Your browser may block some cookies by default. By clicking, you agree to allow our advertising partners to place their cookies and serve you more relevant ads. Visit our privacy policy page to view our privacy policy or opt-out.
soufrafoundermiriamshaar-1541105952739-1541105955071.jpg
Source: Vimeo/Rebelhouse Studios

How A Group Of Refugee Women Started Their Own Organic Rooftop Garden

By Kristin Hunt

The Burj al-Barajneh Refugee Camp in Lebanon just got its own organic rooftop garden, thanks to the work of women living on the camp site. The garden will allow these women to produce vegetables and herbs for their growing catering company, Soufra.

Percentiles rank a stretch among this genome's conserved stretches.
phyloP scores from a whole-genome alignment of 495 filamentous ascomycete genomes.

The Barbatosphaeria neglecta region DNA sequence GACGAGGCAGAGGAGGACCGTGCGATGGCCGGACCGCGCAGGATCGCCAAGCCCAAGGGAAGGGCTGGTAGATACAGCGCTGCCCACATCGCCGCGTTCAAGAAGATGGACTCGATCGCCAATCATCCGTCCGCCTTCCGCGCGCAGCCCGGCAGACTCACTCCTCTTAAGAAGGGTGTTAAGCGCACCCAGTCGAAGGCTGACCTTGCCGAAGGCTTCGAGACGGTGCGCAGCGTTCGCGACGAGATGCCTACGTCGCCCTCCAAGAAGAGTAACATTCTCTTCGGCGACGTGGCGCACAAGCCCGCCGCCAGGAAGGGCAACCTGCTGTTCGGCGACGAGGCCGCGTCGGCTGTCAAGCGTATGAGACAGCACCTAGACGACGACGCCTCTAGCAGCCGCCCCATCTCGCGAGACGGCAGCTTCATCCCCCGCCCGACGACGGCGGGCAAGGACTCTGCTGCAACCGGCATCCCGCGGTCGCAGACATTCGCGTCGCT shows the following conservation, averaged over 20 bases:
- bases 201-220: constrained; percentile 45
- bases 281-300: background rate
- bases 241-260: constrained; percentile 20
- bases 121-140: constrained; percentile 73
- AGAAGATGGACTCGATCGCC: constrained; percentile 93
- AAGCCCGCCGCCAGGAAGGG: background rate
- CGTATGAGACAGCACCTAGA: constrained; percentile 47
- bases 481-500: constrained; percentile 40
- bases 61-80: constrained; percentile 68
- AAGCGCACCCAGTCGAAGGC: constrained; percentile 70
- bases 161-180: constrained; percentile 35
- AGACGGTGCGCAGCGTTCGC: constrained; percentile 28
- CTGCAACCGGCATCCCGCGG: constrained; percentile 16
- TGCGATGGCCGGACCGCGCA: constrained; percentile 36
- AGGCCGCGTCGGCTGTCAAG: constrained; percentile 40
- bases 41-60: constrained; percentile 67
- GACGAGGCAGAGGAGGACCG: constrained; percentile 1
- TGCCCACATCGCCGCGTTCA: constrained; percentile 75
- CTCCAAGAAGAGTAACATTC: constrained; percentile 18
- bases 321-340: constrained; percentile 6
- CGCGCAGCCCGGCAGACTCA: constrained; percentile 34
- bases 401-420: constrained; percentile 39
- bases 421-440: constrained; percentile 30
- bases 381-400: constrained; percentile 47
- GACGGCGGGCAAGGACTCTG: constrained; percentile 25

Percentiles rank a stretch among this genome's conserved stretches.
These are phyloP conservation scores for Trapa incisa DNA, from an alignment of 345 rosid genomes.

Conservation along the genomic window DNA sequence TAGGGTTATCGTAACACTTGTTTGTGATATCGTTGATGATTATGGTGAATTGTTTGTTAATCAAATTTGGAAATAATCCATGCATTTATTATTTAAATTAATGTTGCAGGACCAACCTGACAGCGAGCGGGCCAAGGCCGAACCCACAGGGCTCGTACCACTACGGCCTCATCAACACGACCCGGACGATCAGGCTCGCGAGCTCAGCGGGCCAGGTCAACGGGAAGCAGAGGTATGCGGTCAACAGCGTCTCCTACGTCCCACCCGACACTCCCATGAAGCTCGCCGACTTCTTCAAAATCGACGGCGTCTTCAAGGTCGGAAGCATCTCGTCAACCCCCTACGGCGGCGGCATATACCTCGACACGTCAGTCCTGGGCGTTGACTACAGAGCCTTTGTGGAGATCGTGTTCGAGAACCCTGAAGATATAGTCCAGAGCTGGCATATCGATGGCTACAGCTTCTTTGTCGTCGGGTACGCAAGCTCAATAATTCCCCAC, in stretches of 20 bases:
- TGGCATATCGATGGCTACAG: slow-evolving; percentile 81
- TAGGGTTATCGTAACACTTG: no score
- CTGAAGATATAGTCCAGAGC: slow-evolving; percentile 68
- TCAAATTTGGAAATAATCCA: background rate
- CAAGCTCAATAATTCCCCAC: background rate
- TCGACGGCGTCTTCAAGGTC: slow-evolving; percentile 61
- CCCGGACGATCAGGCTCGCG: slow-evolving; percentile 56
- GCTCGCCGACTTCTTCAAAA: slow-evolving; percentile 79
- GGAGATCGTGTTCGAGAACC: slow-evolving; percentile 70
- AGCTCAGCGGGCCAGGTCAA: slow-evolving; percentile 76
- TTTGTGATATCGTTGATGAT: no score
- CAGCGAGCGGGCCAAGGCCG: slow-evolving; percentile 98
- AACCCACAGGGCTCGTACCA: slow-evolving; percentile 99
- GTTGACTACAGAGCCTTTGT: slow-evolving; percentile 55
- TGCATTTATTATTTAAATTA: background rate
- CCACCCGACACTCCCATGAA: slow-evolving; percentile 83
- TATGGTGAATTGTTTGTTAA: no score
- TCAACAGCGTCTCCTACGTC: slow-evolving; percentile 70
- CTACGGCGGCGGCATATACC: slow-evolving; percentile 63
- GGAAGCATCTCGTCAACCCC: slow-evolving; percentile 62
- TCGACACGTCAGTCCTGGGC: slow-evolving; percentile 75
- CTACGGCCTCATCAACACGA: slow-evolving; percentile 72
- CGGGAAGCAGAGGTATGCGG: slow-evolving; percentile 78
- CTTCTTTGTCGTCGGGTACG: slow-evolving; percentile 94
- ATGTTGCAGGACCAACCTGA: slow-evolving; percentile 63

Soufra was founded by Miriam Shaar, a generational refugee who grew up and lives in the camp, located near Beirut. She was the subject of the 2017 documentary Soufra, which chronicles her efforts to expand her catering business into a food truck entreprise — all with the help of other female refugees living in Burj al-Barajneh.

Shaar’s company was founded with the help of the Women’s Program Association (WPA), an NGO that supports women and children at nine of Lebanon’s 12 Palestinian refugee camps. The WPA seeks to promote independence, empowerment, and a better quality of life among the millions of young and/or female Palestinian refugees in the country. As Soufra’s sponsor, it has already helped employ the company’s roughly 45 workers, who are mostly female.